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Eugenics The science of race betterment. Discuss the theory, practice, and history of eugenics here.

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  #61  
Old 01-23-2013, 05:24 PM
Petr Petr is online now
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The Haitian TFR is heading downwards:

http://prbblog.org/index.php/2013/01...evious-survey/

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The preliminary results of one part of Haiti’s 2012 Demographic and Health Survey show a continuing but more-rapid decline in the total fertility rate (TFR, the average number of children per woman) since Haiti’s first DHS in 1994-1995.

Haiti’s TFR was 3.5 for the three-year period preceding the survey. For urban women, the TFR was 2.5; for rural women (who were 53 percent of the sample), the TFR was higher at 4.4. And in the earthquake resettlement camps, the TFR was 3.6. Sixty percent of women with two living children said that they did not wish to have any more children—a hint that the TFR may continue to decline.



Thirty-five percent of currently married or in-union women said that they were using some form of family planning, and 31 percent were using a modern method. Injection was the most frequently reported modern method at 19 percent; 5 percent were using the male condom; and 2 percent were using implants. Contraceptive use was up from the 2005-2006 DHS, when it was reported as 32 percent for all methods and 24 percent for modern methods. The distribution of use by method was very similar to that in 2012.

Infant and child mortality was essentially unchanged from the 2005-2006 DHS. The infant mortality rate in the five years before the 2012 DHS was 59 deaths to infants below age 1 per 1,000 live births; the child death rate (ages 1 to 4) was 31 deaths per 1,000 children in that age range.
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  #62  
Old 01-23-2013, 08:09 PM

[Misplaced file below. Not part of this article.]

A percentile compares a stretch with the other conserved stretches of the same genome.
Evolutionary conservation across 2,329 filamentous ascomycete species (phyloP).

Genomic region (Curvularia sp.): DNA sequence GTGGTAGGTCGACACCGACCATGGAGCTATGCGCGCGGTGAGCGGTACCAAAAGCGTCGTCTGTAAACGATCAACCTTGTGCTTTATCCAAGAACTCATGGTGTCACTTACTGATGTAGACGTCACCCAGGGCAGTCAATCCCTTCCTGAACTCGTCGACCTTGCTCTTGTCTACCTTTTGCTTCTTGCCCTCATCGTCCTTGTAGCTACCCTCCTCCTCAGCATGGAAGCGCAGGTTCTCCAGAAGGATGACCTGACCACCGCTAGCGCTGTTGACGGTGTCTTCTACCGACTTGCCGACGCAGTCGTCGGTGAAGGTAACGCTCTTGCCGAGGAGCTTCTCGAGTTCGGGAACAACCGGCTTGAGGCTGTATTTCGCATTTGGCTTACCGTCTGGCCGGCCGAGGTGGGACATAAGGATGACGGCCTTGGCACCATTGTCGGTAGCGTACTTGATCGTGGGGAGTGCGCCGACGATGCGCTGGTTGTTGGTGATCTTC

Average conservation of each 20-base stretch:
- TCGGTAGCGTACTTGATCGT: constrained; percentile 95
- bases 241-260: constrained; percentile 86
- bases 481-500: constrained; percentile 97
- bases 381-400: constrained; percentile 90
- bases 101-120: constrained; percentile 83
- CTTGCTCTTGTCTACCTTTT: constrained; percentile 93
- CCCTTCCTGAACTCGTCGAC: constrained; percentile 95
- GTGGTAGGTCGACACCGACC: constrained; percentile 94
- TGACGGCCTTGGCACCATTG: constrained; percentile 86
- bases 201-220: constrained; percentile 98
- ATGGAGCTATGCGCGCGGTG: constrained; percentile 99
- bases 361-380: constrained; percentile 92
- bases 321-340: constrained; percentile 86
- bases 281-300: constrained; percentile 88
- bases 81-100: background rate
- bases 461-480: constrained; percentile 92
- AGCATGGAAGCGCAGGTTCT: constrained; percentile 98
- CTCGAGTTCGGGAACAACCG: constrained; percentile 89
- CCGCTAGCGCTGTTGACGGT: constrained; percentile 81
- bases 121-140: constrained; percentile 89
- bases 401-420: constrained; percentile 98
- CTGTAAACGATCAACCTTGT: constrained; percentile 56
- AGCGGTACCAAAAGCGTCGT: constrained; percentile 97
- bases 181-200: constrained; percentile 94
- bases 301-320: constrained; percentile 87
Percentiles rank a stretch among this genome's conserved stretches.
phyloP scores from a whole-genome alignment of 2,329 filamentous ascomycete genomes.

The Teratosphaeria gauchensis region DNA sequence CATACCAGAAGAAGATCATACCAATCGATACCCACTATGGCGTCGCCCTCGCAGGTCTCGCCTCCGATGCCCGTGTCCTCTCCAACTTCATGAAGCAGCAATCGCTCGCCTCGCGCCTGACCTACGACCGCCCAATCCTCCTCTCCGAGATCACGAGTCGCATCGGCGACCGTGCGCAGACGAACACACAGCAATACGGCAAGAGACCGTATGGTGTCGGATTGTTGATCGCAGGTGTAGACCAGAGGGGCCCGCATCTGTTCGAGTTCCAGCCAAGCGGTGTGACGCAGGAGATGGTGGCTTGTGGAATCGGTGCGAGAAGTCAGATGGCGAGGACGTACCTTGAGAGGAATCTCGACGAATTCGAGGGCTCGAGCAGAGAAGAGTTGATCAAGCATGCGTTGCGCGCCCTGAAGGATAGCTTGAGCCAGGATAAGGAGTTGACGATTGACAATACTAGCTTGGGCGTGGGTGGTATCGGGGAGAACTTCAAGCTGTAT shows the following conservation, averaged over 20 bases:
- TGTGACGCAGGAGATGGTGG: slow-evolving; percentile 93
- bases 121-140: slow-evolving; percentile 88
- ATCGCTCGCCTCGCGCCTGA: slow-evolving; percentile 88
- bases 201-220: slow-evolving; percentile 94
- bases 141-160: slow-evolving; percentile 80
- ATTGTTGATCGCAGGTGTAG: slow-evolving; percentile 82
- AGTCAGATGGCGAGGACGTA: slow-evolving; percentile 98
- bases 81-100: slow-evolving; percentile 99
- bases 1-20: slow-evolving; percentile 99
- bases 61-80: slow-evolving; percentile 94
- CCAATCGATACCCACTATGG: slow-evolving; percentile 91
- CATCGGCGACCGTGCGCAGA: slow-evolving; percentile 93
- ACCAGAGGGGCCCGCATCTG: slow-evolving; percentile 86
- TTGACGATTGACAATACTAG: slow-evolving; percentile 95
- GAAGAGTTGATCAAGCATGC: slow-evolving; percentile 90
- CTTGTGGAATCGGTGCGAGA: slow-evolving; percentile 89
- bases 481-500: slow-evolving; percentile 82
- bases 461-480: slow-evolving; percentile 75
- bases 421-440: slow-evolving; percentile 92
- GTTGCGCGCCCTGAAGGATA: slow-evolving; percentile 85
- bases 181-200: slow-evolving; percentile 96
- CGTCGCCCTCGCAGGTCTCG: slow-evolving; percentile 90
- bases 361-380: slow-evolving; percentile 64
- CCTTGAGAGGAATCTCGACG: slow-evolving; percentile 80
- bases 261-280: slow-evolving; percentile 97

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According to CIA the TFR of Haiti has moved in this way:

1989 4.2
1990 6.4
1991 6.3
1992 6.2
1993 6.05
1994 5.94
1995 5.82
1996 5.69
1997 4.76
1998 4.67
1999 4.59
2000 4.5
2001 4.4
2002 4.3
2003 4.86
2004 4.76
2005 5.02
2006 4.94
2007 4.86
2008 4.79
2012 2.98

But I don't know how reliable the CIA data are.
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  #63  
Old 04-24-2013, 08:28 PM
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Quote:
Originally Posted by RuneX2
According to CIA the TFR of Haiti has moved in this way:

But I don't know how reliable the CIA data are.
Looks like the World Bank info agrees with this trend:

http://www.desmoinesregister.com/art...nclick_check=1

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Haiti’s birth rate has been declining since the early 1980s, when it was about 42 babies per 1,000 people, according to the World Bank. It now stands at about 24 per 1,000. That’s still much higher than the U.S. rate of about 14, but it seems to indicate an openness to the idea of family planning.
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  #64  
Old 03-21-2015, 11:04 AM
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http://www.prb.org/Publications/Arti...al-health.aspx

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Rwanda's total fertility rate decreased from 6.2 children per woman in 1992 to 4.0 in 2013.8 Community health workers have much to do with these successes. They can provide condoms, pills, injectables, and cycle beads. The fast-improving uptake of maternal health services has been linked to a strong positive response to community health workers; the push to subscribe to the community-based insurance scheme; and an effective public education campaign that reached three-quarters of women, supported by a system of fines imposed on those who fail to attend antenatal care and deliver in health care centers.9

Challenges Remain

Rwanda still faces challenges. The country needs 586 more midwives to reach 95 percent skilled birth attendance.10 Rural areas are still underserved: Forty percent of women live more than an hour away from a health facility. Even with the increase in family planning and decline in the total fertility rate, contraception remains unavailable to or underused by many Rwandans. And nearly one in every two children under 5 are stunted.
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